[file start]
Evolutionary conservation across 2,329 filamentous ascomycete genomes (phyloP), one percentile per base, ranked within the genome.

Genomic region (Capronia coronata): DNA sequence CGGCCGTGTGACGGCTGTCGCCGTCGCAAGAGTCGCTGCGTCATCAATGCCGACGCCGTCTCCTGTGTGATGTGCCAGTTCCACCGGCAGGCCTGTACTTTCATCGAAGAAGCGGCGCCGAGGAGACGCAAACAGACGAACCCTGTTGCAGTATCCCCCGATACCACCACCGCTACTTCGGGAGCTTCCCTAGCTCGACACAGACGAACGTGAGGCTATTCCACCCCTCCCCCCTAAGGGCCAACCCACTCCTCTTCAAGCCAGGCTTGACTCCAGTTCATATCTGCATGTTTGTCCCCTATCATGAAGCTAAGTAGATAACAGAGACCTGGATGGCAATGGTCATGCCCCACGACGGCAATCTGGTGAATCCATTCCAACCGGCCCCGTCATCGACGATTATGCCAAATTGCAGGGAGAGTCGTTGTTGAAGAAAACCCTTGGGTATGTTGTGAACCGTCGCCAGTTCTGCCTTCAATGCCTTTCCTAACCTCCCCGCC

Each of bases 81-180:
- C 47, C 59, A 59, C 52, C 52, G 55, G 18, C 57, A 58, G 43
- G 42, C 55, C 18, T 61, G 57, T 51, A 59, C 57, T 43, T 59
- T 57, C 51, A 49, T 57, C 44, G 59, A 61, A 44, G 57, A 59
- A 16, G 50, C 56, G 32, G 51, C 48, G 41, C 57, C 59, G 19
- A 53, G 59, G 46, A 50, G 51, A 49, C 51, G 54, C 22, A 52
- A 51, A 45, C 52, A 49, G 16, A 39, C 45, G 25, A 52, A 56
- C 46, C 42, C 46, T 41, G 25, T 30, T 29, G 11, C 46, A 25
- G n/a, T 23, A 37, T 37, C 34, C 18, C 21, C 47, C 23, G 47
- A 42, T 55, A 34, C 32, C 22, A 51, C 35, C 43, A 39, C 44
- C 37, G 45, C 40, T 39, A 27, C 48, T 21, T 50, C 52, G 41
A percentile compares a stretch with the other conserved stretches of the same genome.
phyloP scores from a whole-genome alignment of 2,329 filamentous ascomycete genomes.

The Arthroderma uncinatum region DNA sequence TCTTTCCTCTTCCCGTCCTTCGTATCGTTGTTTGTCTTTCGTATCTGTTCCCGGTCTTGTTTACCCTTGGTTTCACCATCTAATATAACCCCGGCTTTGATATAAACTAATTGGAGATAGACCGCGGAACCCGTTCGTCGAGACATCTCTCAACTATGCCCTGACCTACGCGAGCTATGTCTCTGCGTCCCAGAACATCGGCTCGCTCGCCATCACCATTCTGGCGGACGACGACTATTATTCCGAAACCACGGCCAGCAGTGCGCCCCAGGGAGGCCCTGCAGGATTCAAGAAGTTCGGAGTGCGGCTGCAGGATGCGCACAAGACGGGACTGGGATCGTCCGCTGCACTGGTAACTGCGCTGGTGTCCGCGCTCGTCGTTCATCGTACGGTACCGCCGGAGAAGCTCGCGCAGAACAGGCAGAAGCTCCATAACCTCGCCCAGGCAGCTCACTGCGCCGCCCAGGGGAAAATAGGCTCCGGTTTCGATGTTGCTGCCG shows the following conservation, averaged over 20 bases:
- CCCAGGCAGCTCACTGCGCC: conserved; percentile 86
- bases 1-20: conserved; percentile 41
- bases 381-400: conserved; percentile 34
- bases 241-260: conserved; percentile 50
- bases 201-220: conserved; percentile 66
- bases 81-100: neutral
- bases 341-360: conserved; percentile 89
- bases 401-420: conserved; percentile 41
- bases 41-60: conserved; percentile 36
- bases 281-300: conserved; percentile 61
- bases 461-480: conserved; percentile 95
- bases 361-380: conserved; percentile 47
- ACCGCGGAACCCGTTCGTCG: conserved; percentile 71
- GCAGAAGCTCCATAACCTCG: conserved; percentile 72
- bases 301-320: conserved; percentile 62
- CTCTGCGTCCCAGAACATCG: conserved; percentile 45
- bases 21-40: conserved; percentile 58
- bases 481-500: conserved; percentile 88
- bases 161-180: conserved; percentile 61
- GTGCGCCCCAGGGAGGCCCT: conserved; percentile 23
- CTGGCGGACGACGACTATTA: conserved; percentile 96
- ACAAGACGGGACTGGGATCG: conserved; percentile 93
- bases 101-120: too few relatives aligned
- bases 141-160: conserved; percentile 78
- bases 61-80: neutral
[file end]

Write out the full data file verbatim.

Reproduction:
Evolutionary conservation across 2,329 filamentous ascomycete genomes (phyloP), one percentile per base, ranked within the genome.

Genomic region (Capronia coronata): DNA sequence CGGCCGTGTGACGGCTGTCGCCGTCGCAAGAGTCGCTGCGTCATCAATGCCGACGCCGTCTCCTGTGTGATGTGCCAGTTCCACCGGCAGGCCTGTACTTTCATCGAAGAAGCGGCGCCGAGGAGACGCAAACAGACGAACCCTGTTGCAGTATCCCCCGATACCACCACCGCTACTTCGGGAGCTTCCCTAGCTCGACACAGACGAACGTGAGGCTATTCCACCCCTCCCCCCTAAGGGCCAACCCACTCCTCTTCAAGCCAGGCTTGACTCCAGTTCATATCTGCATGTTTGTCCCCTATCATGAAGCTAAGTAGATAACAGAGACCTGGATGGCAATGGTCATGCCCCACGACGGCAATCTGGTGAATCCATTCCAACCGGCCCCGTCATCGACGATTATGCCAAATTGCAGGGAGAGTCGTTGTTGAAGAAAACCCTTGGGTATGTTGTGAACCGTCGCCAGTTCTGCCTTCAATGCCTTTCCTAACCTCCCCGCC

Each of bases 81-180:
- C 47, C 59, A 59, C 52, C 52, G 55, G 18, C 57, A 58, G 43
- G 42, C 55, C 18, T 61, G 57, T 51, A 59, C 57, T 43, T 59
- T 57, C 51, A 49, T 57, C 44, G 59, A 61, A 44, G 57, A 59
- A 16, G 50, C 56, G 32, G 51, C 48, G 41, C 57, C 59, G 19
- A 53, G 59, G 46, A 50, G 51, A 49, C 51, G 54, C 22, A 52
- A 51, A 45, C 52, A 49, G 16, A 39, C 45, G 25, A 52, A 56
- C 46, C 42, C 46, T 41, G 25, T 30, T 29, G 11, C 46, A 25
- G n/a, T 23, A 37, T 37, C 34, C 18, C 21, C 47, C 23, G 47
- A 42, T 55, A 34, C 32, C 22, A 51, C 35, C 43, A 39, C 44
- C 37, G 45, C 40, T 39, A 27, C 48, T 21, T 50, C 52, G 41
A percentile compares a stretch with the other conserved stretches of the same genome.
phyloP scores from a whole-genome alignment of 2,329 filamentous ascomycete genomes.

The Arthroderma uncinatum region DNA sequence TCTTTCCTCTTCCCGTCCTTCGTATCGTTGTTTGTCTTTCGTATCTGTTCCCGGTCTTGTTTACCCTTGGTTTCACCATCTAATATAACCCCGGCTTTGATATAAACTAATTGGAGATAGACCGCGGAACCCGTTCGTCGAGACATCTCTCAACTATGCCCTGACCTACGCGAGCTATGTCTCTGCGTCCCAGAACATCGGCTCGCTCGCCATCACCATTCTGGCGGACGACGACTATTATTCCGAAACCACGGCCAGCAGTGCGCCCCAGGGAGGCCCTGCAGGATTCAAGAAGTTCGGAGTGCGGCTGCAGGATGCGCACAAGACGGGACTGGGATCGTCCGCTGCACTGGTAACTGCGCTGGTGTCCGCGCTCGTCGTTCATCGTACGGTACCGCCGGAGAAGCTCGCGCAGAACAGGCAGAAGCTCCATAACCTCGCCCAGGCAGCTCACTGCGCCGCCCAGGGGAAAATAGGCTCCGGTTTCGATGTTGCTGCCG shows the following conservation, averaged over 20 bases:
- CCCAGGCAGCTCACTGCGCC: conserved; percentile 86
- bases 1-20: conserved; percentile 41
- bases 381-400: conserved; percentile 34
- bases 241-260: conserved; percentile 50
- bases 201-220: conserved; percentile 66
- bases 81-100: neutral
- bases 341-360: conserved; percentile 89
- bases 401-420: conserved; percentile 41
- bases 41-60: conserved; percentile 36
- bases 281-300: conserved; percentile 61
- bases 461-480: conserved; percentile 95
- bases 361-380: conserved; percentile 47
- ACCGCGGAACCCGTTCGTCG: conserved; percentile 71
- GCAGAAGCTCCATAACCTCG: conserved; percentile 72
- bases 301-320: conserved; percentile 62
- CTCTGCGTCCCAGAACATCG: conserved; percentile 45
- bases 21-40: conserved; percentile 58
- bases 481-500: conserved; percentile 88
- bases 161-180: conserved; percentile 61
- GTGCGCCCCAGGGAGGCCCT: conserved; percentile 23
- CTGGCGGACGACGACTATTA: conserved; percentile 96
- ACAAGACGGGACTGGGATCG: conserved; percentile 93
- bases 101-120: too few relatives aligned
- bases 141-160: conserved; percentile 78
- bases 61-80: neutral